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HIV Guide
 Zambia HIV National Guidelines
 


Introduction  

HIV Counseling and Testing  

Sexually Transmitted Infections (STIs)  

General Principles of Antiretroviral Therapy for Chronic HIV Infection in Adults and Adolescents  

When to Start ARV Therapy for Chronic HIV Infection in Adults and Adolescents  

Initial Regimen for ARV Therapy  

Adherence  

Baseline evaluation and Monitoring  

Calculations: Ideal Body Weight, Body Mass Index and Creatinine Clearance  

ARV Therapy for Individuals with Tuberculosis Co-Infection  

Adverse Effects and Toxicity  

Immune Reconstitution Inflammatory Syndrome (IRIS)  

Changing or Stopping ART  

Treatment Failure  

Stopping ARV Therapy  

Post Exposure Prophylaxis  

Cotrimoxazole Prophylaxis  

WHO Staging in Adults and Adolescents  

Nutrition Care and Support  

Palliative Care in HIV and AIDS  

 Guide Editors
 Editor In Chief
    Joel E. Gallant, MD, MPH

Pharmacology Editor
    Paul Pham, PharmD, BCPS

Zambia Guideline Team
   Peter Mwaba MMed PhD FRCP
   Alywn Mwinga MMed
   Isaac Zulu MMed MPH
   Velepie Mtonga MMed
   Albert Mwango MBChB
   Jabbin Mulwanda MMed FCS
 

 

 

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Changing or Stopping ART

06-25-2008
Goals in Changing Regimens

  • Restore patients clinical, immunologic and virologic response when treatment failure occurs
  • Manage serious toxicities and intolerance
  • Reduce likelihood of adverse events when certain medical conditions occur (e.g., pregnancy, TB)
Indications for Changing Treatment

  • Intolerance or unresolved and prolonged side effects
  • Treatment failure: clinical, immunologic, or virologic as outlined above
  • Toxicity such as anaemia, peripheral neuropathy, liver or renal abnormalities
  • Poor adherence: change indicated only to simplify dosing schedule to improve adherence
  • Active TB: (refer to TB/HIV co-infection)
  • Pregnancy: if regimen contains EFV
  • New therapies: may consider change in regimen as new agents with better efficacy and/or lower toxicity become available
Before Changing Therapy for  Treatment Failure , Rule Out

  • Immune reconstitution inflammatory syndrome (IRIS)
  • Untreated inter-current OIs
  • Poor adherence: must be corrected and therapy changed only after adherence issues have been addressed (unless change will improve adherence)
  • Inadequate dosing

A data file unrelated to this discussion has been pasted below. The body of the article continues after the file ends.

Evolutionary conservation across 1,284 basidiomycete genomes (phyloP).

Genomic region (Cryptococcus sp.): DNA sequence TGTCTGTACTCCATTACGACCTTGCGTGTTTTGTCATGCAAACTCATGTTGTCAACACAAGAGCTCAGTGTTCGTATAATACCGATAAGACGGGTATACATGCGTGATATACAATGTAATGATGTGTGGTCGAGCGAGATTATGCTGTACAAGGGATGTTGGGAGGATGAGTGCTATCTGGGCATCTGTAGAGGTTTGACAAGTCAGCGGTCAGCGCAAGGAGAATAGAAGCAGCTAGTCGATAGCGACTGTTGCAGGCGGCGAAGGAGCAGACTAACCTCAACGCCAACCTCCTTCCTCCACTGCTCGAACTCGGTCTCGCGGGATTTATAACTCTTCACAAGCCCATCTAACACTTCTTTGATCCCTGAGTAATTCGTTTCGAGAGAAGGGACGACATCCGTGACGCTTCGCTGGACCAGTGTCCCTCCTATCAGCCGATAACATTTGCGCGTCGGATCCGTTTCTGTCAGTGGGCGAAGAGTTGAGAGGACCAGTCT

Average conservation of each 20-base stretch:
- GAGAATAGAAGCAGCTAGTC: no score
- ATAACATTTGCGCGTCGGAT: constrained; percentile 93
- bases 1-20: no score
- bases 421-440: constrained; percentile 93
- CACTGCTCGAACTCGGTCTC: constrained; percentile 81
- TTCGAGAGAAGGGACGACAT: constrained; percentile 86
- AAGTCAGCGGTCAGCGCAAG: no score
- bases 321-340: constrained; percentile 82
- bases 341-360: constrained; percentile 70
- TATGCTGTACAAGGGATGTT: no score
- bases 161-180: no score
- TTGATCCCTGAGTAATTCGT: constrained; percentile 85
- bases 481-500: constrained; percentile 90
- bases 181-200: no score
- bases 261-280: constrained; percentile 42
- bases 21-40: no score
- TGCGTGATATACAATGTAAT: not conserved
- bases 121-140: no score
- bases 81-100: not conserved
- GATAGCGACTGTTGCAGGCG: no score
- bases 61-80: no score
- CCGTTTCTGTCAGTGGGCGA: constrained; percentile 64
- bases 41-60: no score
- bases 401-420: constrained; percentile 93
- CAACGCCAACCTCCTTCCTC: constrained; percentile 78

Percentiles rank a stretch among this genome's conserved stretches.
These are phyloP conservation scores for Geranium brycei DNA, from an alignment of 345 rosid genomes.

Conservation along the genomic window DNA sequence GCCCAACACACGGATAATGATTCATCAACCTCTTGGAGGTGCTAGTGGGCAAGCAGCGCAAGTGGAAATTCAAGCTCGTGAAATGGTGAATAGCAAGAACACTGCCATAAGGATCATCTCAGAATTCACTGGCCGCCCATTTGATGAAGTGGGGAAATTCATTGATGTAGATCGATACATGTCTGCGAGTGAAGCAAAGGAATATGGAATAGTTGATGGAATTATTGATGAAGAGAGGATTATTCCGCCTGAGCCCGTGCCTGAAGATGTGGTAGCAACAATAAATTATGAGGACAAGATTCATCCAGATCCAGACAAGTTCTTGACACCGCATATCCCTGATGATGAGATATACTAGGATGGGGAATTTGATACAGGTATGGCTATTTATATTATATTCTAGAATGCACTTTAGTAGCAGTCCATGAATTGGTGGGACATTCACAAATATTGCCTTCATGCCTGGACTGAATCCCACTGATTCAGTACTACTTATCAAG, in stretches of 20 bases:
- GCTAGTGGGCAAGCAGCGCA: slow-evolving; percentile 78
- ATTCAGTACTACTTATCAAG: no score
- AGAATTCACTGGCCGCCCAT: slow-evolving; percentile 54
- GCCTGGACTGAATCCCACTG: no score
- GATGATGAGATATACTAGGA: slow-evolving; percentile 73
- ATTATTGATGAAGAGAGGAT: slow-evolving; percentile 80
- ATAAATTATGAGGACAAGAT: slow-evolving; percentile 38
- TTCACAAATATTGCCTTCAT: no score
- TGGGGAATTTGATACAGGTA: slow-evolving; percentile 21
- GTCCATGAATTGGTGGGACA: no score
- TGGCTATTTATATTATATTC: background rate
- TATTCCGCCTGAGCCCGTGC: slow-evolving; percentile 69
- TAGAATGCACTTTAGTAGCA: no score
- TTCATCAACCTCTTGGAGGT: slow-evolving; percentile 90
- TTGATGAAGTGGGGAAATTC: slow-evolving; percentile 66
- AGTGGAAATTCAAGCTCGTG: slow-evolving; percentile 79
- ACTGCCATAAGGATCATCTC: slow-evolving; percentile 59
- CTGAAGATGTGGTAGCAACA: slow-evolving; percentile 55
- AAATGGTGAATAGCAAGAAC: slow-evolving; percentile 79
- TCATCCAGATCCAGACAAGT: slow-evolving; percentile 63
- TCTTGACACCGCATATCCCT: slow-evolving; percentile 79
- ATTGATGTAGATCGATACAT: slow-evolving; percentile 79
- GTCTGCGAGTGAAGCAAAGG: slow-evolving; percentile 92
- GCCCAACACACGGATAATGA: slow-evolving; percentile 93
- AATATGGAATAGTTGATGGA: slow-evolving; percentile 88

• Drug interactions resulting in reduced ART blood levels (e.g. NVP + rifampicin)
  • Poor absorption of drugs due to adverse effects (e.g., nausea/vomiting)
  • Inter-current infections causing transient decrease in CD4 count (if possible, repeat CD4 to confirm immunologic failure)
Changing ART Due to Toxicity

  • ABC
  • Hypersensitivity reaction: change to TDF1 or AZT
  • AZT
  • Severe anemia2, neutropenia3, or GI intolerance: change to TDF1 or ABC
  • Lipoatrophy or lactic acidosis: change to TDF1
  • d4T
  • Lactic acidosis, lipoatrophy, or metabolic syndrome: change to TDF1
  • Peripheral neuropathy: change to AZT or TDF1
  • EFV
  • Persistent and severe CNS toxicity4: change to NVP
  • Potential teratogenicity: change to NVP
  • NVP
  • Hepatitis: change to EFV
  • Hypersensitivity reaction: change to EFV with caution
  • Severe or life-threatening rash5: consult HIV specialist
Footnotes

  1. If creatinine clearance normal
  2. Exclude malaria in endemic areas; severe anemia (grade 4) defined as Hb <6.5 g/dl
  3. Neutrophil count <500/mm3 (grade 4)
  4. e.g. persistent hallucinations or psychosis
  5. Extensive rash with desquamation, angioedema, or reaction resembling serum sickness; or rash with constitutional findings (e.g. fever, oral lesions, blistering, facial oedema or conjunctivitis); Stevens-Johnson syndrome can be life-threatening. For life-threatening rash, substitution with EFV not recommended, although has been reported in small number of patients in Thailand without recurrence of rash.


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Diagnosis
 


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Zambia HIV National Guidelines

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